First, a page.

Here’s what I think is the reasonable interpretation.

The Jewish religious leaders saw Jesus as a threat to their religious authority, and wanted to get rid of Him.  But He has support among the people, and they knew that they risked riling up their own people if they moved against Him without a sufficient case against Him.  This actually brings in their attempts to trap Him into making directly blasphemous statements, so that they could use that as justification for His arrest and potentially eventual execution.  But He managed to evade their traps.  However, at one point He made a “mistake”, at least from their perspective, and said that He was “The King of the Jews”.  While He certainly meant it religiously, this would seem like a glorious opportunity for them, as it would bring Him in opposition to the secular authorities and, thus, the Romans.  While He had evaded their earlier attempt — them asking Him to talk about whether the Jews should pay taxes to the Romans — and while this wasn’t as strong a statement, it was probably good enough for them to push Pilate to try and execute Him, and thus they’d eliminate the threat to their power while leaving their hands clean.

So, they arrested Him themselves and presented Him to the Roman authorities so that they could try Him.  But from what people in this debate have said about Pilate, he was both politically adept and a bit of a jerk.  So he would have realized fairly quickly from Jesus’ testimony that Jesus didn’t really mean it in the political sense and so what was happening was that the religious leaders were trying to use him to remove a rival.  And so he would have been fairly clear that he didn’t see this as being treason against the state and that he wanted to release Jesus.  But then the religious leaders would point out that the statement is technically seditious and so if Pilate let Jesus go free it would look like he was going easy on such sentiments, and would at least imply that they’d make sure that opinion was circulated among the people.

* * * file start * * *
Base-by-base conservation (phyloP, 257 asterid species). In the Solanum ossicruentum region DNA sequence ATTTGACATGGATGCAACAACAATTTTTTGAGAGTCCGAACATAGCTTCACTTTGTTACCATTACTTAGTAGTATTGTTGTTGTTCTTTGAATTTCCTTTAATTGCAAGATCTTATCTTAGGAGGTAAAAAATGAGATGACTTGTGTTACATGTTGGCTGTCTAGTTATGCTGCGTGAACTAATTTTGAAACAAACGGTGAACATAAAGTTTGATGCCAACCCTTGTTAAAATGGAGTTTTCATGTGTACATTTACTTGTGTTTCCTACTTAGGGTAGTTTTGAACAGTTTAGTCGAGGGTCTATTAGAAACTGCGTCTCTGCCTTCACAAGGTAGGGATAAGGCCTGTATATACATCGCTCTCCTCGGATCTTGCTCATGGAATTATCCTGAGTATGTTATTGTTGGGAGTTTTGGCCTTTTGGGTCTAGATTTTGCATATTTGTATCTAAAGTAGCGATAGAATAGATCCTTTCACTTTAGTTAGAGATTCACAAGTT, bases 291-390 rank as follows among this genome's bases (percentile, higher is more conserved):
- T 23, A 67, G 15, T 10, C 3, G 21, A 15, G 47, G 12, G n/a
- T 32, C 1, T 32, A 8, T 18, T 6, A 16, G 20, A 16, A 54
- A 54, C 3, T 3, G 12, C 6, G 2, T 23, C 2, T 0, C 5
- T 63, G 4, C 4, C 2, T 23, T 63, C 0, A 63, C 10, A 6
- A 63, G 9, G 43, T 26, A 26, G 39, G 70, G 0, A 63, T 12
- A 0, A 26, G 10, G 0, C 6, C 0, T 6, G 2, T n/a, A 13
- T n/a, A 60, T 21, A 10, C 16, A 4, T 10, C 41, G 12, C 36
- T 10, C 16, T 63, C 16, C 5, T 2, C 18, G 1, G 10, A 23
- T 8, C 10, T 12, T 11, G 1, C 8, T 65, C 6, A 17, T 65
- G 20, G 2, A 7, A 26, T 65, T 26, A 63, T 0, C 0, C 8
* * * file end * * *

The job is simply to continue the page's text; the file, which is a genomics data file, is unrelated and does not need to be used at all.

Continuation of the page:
So at this point, Pilate has a bit of a political issue here.  And again Pilate is politically adept and a bit of a jerk, and so he will be examining this situation quite carefully.  Obviously, he’s not going to want the Jewish authorities feel that they can get him to do their dirty work all the time.  However, he also doesn’t want to get into these clashes for any reason either, because that will unsettle the area and make things difficult for him.  The first thing he’d note is that Jesus Himself is not in any way important enough for Pilate to fight over.  Pilate didn’t care one whit for Jesus except for His role in this specific situation.  So he had no reason to go to bat for Jesus Himself.  Given that, it would be far easier to just go along with the religious leaders and execute Jesus.  However, he would want to make it clear to the religious leaders not to make these sort of maneuvers a habit, and he would want to try to make it public that the main impetus for this execution was not him but was the religious leaders, in case the people got upset about the execution.  The religious leaders wanted to be able to blame him for the execution, but he wanted the people to blame them if they got upset.